Namibia is situated in South Western Africa, bordered by the Atlantic Ocean in the west, Angola and Zambia in the north, Botswana and Zimbabwe in the east and South Africa in the South. The country has a surface area of 824,292 km² and a population of 2.16 Million (est July 2012) with literacy rates of 88.8%. Sixty-two percent of the population is between the ages of 15 - 64, with a median age of 22 years. English is the official language, with Afrikaans, German and indigenous languages also spoken. Namibia is one of the first countries to incorporate protection of the environment into its constitution with approx 14% of its land being protected including the Namib Desert coastal strip.
Namibia is an arid country with generally low and highly variable rainfall. Agriculture, largely subsistence, is the main economic activity for the rural population, contributing about 7% of GDP. Other activities include Industry (34.1%) and Services (61.3%). Diamonds, Minerals, Fish, Livestock and Livestock by-products are the country's principal exports.
According to 2011 figures, there were 140,000 fixed phone lines in use compared with 2.4 million mobile phones. There were 78,280 Internet hosts (2012) with 127,500 Internet users (2009).
Namibia has 1,698 schools, 13 vocational training centres and skills development centres, one public University with 13,000 students, one public Polytechnic with 11,000 students and one private University with 7,000 students. There are also several private colleges.
The Namibian Government recognizes the value of Information and Communications Technology (ICT) as an industry providing the underlying productivity gains for the overall economy. Hence, the Namibian Government's Vision 2030 stipulates that by 2030 Namibia should be a knowledge-based economy. In so doing, the government aims to establish ICT as the critical sector for the Economic Development of the country by 2030. It envisages that by embracing the development of ICT, Namibians will benefit through:
- Access and availability of information that assist them in their daily lives
- Increased competitiveness of business and commerce in the global market place
- Establishment of an environment conducive to the development of Namibian-based ICT providers that are competitive internationally, and create opportunities for employment and economic diversification
As its mission the Government of Namibia aims to ensure that every citizen and resident shall have affordable access to high quality information and communication services.
To achieve Vision 2030, Namibia needs to accelerate the use of ICT in Namibia and grow the sector, hence the specific objectives of the ICT policy are:
- To enhance the market and regulatory structure of ICT in Namibia , to fully liberalise (open, competitive market and private sector participation) all telecommunications services by 2010, following a controlled process
- To establish streamlined, efficient and effective regulation of the ICT industry on a fully transparent, technology neutral and competitively balanced basis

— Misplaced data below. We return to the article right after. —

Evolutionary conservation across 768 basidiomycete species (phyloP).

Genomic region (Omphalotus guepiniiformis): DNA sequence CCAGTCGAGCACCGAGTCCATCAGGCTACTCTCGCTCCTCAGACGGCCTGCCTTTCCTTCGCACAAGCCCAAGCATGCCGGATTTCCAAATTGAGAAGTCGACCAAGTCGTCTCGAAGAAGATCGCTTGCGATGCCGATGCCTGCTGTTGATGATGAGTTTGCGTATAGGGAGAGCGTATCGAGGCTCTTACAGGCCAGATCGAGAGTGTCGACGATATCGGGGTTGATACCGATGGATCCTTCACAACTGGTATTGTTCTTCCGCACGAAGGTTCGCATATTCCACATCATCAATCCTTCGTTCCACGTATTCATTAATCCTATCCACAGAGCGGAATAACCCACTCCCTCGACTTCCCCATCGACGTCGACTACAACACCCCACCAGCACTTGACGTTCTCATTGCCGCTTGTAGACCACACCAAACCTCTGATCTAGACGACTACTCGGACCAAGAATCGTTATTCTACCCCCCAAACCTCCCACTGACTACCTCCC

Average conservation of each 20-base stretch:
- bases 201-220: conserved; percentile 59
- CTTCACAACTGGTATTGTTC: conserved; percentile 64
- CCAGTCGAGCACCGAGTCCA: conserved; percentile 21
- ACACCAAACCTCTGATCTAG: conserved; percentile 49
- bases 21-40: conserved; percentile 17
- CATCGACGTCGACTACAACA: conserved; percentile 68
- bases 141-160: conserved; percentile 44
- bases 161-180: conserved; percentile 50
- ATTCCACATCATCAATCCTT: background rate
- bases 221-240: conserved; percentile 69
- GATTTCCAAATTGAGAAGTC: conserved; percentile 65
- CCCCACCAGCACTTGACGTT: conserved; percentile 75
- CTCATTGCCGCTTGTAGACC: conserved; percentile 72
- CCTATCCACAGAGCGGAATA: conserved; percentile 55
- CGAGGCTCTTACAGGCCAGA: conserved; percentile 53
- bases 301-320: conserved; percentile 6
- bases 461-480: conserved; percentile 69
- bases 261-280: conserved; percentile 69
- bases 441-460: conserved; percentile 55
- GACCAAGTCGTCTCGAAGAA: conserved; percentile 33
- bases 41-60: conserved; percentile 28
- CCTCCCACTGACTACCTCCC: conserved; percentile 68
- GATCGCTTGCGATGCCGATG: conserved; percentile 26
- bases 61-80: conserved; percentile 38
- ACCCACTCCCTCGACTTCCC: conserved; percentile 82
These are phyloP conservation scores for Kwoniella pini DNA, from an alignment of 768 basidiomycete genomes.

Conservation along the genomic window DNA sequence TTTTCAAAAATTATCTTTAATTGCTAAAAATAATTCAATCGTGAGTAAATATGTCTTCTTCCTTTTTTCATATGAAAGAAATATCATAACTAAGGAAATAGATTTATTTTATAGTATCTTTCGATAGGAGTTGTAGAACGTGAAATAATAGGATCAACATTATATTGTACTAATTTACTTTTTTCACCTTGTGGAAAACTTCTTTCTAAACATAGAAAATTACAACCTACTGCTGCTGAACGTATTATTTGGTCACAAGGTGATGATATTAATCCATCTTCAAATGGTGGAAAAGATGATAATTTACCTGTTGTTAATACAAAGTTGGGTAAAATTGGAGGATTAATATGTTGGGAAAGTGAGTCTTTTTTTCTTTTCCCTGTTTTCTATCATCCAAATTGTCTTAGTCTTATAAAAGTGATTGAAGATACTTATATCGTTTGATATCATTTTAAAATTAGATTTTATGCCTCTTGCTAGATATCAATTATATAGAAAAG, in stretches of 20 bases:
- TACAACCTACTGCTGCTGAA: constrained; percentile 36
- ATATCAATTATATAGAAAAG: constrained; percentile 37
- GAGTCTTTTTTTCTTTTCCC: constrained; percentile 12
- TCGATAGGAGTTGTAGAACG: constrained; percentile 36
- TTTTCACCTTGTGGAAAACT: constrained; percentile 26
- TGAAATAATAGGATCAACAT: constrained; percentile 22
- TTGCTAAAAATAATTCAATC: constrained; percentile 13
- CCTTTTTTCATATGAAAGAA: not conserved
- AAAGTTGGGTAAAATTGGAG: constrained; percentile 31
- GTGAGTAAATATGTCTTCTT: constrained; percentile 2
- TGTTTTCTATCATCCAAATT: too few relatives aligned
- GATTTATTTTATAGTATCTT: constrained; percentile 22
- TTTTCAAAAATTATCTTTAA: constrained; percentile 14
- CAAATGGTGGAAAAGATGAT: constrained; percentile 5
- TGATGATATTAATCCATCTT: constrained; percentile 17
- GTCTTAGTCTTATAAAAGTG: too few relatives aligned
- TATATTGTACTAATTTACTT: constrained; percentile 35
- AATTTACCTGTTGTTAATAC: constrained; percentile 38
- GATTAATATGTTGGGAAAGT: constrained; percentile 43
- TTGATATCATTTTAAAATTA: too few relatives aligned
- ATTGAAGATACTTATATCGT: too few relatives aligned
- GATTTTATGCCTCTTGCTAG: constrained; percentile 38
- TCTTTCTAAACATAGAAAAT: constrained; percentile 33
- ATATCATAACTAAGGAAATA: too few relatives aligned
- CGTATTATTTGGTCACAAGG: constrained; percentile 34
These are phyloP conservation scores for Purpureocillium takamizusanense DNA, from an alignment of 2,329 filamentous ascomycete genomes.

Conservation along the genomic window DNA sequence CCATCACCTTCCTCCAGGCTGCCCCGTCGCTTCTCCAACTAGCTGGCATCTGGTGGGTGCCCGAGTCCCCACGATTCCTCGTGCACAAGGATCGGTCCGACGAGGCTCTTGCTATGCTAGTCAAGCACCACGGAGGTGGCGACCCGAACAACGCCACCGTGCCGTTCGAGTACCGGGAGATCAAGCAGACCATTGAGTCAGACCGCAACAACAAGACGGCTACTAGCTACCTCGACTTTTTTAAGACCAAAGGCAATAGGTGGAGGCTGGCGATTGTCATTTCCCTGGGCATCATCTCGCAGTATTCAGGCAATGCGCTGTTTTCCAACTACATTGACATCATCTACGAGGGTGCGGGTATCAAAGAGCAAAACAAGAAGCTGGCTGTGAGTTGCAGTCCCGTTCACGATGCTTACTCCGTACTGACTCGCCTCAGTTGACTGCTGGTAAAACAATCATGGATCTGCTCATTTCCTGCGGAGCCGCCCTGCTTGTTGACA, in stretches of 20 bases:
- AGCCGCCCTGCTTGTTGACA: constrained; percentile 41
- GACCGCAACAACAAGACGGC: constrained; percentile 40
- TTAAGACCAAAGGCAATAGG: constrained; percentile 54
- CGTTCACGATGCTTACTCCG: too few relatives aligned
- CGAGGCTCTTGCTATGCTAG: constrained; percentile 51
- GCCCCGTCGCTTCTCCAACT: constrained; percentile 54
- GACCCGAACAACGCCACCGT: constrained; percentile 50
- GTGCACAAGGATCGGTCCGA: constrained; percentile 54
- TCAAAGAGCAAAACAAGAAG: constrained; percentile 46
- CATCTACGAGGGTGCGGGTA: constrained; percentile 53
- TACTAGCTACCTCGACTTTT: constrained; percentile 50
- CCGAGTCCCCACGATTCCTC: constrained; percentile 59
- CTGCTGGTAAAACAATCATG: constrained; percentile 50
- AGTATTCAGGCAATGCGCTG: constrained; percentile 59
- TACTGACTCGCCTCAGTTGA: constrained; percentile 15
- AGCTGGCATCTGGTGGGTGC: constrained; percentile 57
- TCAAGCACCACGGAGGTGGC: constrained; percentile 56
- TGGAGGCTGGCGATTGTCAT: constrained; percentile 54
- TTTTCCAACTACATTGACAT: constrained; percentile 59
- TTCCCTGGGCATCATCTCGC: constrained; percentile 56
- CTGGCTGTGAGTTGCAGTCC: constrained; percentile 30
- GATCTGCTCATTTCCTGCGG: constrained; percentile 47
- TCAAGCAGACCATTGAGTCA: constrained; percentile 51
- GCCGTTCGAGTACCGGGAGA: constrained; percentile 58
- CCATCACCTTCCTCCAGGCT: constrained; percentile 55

- To provide universal access to information and communication facilities in Namibia for all communities (to telephones, Internet and multi-media services) by 2011, by establishing an access point in every community or village.
- To enable affordable prices for telecommunications services, particularly low income groups by 2010
- To enable profitable investment opportunities in all segments of the market by 2010
- To successfully implement government ICT initiatives in education and training by 2013
- To successfully implement e-government initiatives by 2015
- To establish Namibia as a first class regional ICT hub that will contribute towards job creation by 2013
A dedicated Ministry of ICT was established in 2008. Namibia has made good strides in developing the ICT sector. The overarching Information Technology policies include the IT Policy, Broadcasting Policy Communications 2009 and Telecommunications Policy, Postal Policy. The Communications Regulatory Authority of Namibia (CRAN), which was foreseen under the Communications Act of 2009, was operationalised in 2011.
Although the ICT sector has developed in line with most global trends - new technologies and applications, there is still room for growth. The telecommunications backbone switching and transmission network was 100 percent digitalised in 1999 with state-of-the-art underground fibre-optic cabling, which facilitates access to advanced technologies, products, applications and services. Direct communication satellite links exist with neighbouring countries as well as with the UK, USA and Germany. Namibia have two cellular operators MTC and Leo. Cellular (mobile telephone) service customers increased from 60,000 in 2000 to a record 1.535 million by 2011. [Note: National Planning Commission (NPC). 2008. Third Development Plan (NDP3), 2007/2008-2011/12. Volume 1. Government of the Republic of Namibia.]
MTCs 3G network is deployed in over 95 percent of the country making access to the Internet available through their 3G devices and internet enabled phones, in partnership with Nokia Siemens and Motorola. This has been an enhancement of the existing GSM/GPRS/EDGE broadband technologies, with increasing international capacity through VSAT Internet gateways.
The West African Cable System was launched in 2012, providing Namibia's first link to global submarine cable network. MTC launched 4G during 2012.
High education institutions are the major ICT hub for servers, computers, e-learning media system and Internet access through narrowband and broadband technologies offered by Telecom of Namibia, MTC, and other service providers, including Xnet. For example, the Polytechnic of Namibia has over 2,200 PCs and Laptops located in more than 35 labs and well as in the library and offices, 259 laptops to be used by students and staff and 120 servers.
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